return (2 * t - mu) * pauli.szs0 + B * pauli.s0sz + delta * pauli.sxs0
def hopping(site1, site2, t, alpha):
return -t * pauli.szs0 + 0.5 * 1j * alpha * pauli.szsx
lat = kwant.lattice.chain()
infinite_nanowire = kwant.Builder(kwant.TranslationalSymmetry((-1,)))
infinite_nanowire[lat(0)] = onsite
infinite_nanowire[kwant.HoppingKind((1,), lat)] = hopping
finite_nanowire = kwant.Builder()
finite_nanowire.fill(infinite_nanowire, (lambda site: 0 <= site.pos[0] < 20), (0,))
infinite_nanowire = kwant.wraparound.wraparound(infinite_nanowire).finalized()
finite_nanowire = finite_nanowire.finalized()
J = 2.0
p1 = dict(t=J / 2, mu=-1 * J, B=J, delta=2 * J, alpha=J)
p2 = dict(t=J / 2, mu=-3 * J, B=J, delta=2 * J, alpha=J)
H1 = finite_nanowire.hamiltonian_submatrix(params=p1)
H2 = finite_nanowire.hamiltonian_submatrix(params=p2)
h1_k = lambda k_x: infinite_nanowire.hamiltonian_submatrix(params=dict(**p1, k_x=k_x))
h2_k = lambda k_x: infinite_nanowire.hamiltonian_submatrix(params=dict(**p2, k_x=k_x))
periods = np.linspace(0.2 / J, 1.6 / J, 100)
momenta = np.linspace(-np.pi, np.pi)
energies = calculate_finite_spectrum(periods, [H1, H2])
spectrum = np.array([calculate_bands(momenta, [h1_k, h2_k], T) for T in periods])
def plot(n):
T = J * periods[n]
plot_1 = holoviews.Path(
(J * periods, energies),
kdims=[r"Driving period $(JT)$", r"Quasi-energy $(ET)$"],
label="Finite system",
).opts(plot={"xticks": 5, "yticks": pi_ticks})
VLine = holoviews.VLine(T).opts(style={"color": "b", "linestyle": "--"})
plot_2 = holoviews.Path(
(momenta, spectrum[n]), kdims=["$k$", "$E_kT$"], label="Floquet bands"
).opts(plot={"xticks": pi_ticks, "yticks": pi_ticks, "aspect": "equal"})
return plot_1 * VLine + plot_2
holoviews.HoloMap({n: plot(n) for n in np.arange(0, 100, 10)}, kdims=["n"]).collate()
```
On the left you see the Floquet spectrum of a finite system as a function of the driving period measured in units of the hopping strength, and on the right you see the Floquet dispersion in momentum space.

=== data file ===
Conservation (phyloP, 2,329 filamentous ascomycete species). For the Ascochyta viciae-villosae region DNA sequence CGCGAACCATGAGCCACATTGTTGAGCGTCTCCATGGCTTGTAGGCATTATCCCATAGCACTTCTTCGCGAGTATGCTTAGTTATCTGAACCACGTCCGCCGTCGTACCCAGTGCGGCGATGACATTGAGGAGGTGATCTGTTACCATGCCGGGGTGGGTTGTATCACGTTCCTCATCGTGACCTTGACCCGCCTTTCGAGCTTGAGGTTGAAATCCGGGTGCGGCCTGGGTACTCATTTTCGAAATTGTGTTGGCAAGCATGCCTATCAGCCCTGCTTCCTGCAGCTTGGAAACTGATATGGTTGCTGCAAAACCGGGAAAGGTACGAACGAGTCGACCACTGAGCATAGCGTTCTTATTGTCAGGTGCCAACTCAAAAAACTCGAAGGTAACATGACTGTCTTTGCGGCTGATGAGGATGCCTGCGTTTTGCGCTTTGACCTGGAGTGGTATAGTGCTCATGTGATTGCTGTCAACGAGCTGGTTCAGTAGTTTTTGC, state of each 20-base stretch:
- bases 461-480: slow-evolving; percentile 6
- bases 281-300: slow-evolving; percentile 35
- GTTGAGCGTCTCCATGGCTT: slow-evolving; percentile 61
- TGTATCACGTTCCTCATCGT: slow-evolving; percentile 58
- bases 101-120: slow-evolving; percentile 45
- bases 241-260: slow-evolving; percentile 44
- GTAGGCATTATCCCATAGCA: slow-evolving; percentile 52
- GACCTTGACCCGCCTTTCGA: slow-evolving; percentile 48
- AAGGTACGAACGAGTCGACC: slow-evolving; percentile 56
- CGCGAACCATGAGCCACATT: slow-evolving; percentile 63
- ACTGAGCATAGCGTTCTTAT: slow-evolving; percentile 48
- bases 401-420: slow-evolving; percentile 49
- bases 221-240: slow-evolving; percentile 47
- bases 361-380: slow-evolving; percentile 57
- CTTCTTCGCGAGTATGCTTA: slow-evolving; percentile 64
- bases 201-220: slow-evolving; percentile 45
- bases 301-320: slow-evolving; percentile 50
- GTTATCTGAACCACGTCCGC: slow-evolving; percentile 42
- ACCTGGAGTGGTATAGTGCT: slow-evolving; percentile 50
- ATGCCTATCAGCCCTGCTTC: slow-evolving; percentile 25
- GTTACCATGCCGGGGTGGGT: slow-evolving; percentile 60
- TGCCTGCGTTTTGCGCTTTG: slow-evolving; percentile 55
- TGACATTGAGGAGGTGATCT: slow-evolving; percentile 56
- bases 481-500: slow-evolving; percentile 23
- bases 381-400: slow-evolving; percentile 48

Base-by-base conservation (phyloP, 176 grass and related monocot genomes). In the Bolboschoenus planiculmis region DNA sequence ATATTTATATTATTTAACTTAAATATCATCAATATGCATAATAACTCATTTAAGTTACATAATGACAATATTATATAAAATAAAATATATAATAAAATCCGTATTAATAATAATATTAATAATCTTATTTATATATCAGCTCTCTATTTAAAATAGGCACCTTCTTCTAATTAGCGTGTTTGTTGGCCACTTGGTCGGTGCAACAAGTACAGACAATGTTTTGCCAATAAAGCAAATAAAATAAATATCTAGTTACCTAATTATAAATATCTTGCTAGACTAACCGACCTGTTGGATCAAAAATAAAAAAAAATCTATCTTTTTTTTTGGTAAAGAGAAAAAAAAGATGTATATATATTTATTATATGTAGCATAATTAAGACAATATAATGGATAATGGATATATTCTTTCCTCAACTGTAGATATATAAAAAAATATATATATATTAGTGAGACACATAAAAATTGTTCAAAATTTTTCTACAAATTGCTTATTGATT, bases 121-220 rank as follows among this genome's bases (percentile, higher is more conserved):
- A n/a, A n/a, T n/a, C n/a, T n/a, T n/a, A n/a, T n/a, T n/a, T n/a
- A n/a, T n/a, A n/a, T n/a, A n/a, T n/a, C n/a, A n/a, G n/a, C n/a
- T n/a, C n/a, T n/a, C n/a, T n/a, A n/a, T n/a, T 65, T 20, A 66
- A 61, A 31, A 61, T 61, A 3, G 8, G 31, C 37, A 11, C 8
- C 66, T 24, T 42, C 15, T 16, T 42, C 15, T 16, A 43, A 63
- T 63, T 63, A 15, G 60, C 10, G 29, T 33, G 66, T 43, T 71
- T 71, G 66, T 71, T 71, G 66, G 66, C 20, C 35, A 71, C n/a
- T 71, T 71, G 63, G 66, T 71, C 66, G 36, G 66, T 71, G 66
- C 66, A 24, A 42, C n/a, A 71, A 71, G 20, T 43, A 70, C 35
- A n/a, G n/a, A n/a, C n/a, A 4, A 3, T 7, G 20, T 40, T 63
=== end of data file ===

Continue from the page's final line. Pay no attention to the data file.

We now witness a cool phenomenon: just like in the undriven case, the particle-hole symmetry maps $E \rightarrow -E$, but now this means that not only $E = 0$ is special, but also $E = \pi$!
In other words, this means that there are two relevant gaps in the effective Floquet BdG Hamiltonian $H_\textrm{eff}$. Now, by using the same argument as we used for the regular Majoranas, we learn that if we have an isolated Floquet state with a quasienergy $\epsilon=0$ or $\epsilon=\pi$, it cannot be removed unless the gap surrounding it closes.
In other words:
> A Floquet superconductor has two types of Majorana bound states: the usual ones with quasienergy $\epsilon=0$, and the $\pi$-Majoranas that are as far from zero energy as possible.
So the calculation above reveals two interesting features of driven systems: the first is that the periodic driving can turn a trivial system into a non-trivial system with topologically protected Floquet states. The second is that topology is richer than in the non-driven system: for instance, here the richness comes from the fact that the topologically protected states may occur at two different points in the spectrum.
Now try to answer the following question: what's the topological invariant of this system? How do we tell whether normal Majoranas are present, and whether $\pi$-Majoranas are present? (We'll return to this question in the end of the lecture.)
## A Floquet Chern insulator
As a second example of a driven system that shows something that the undriven system doesn't, let's consider the following toy model.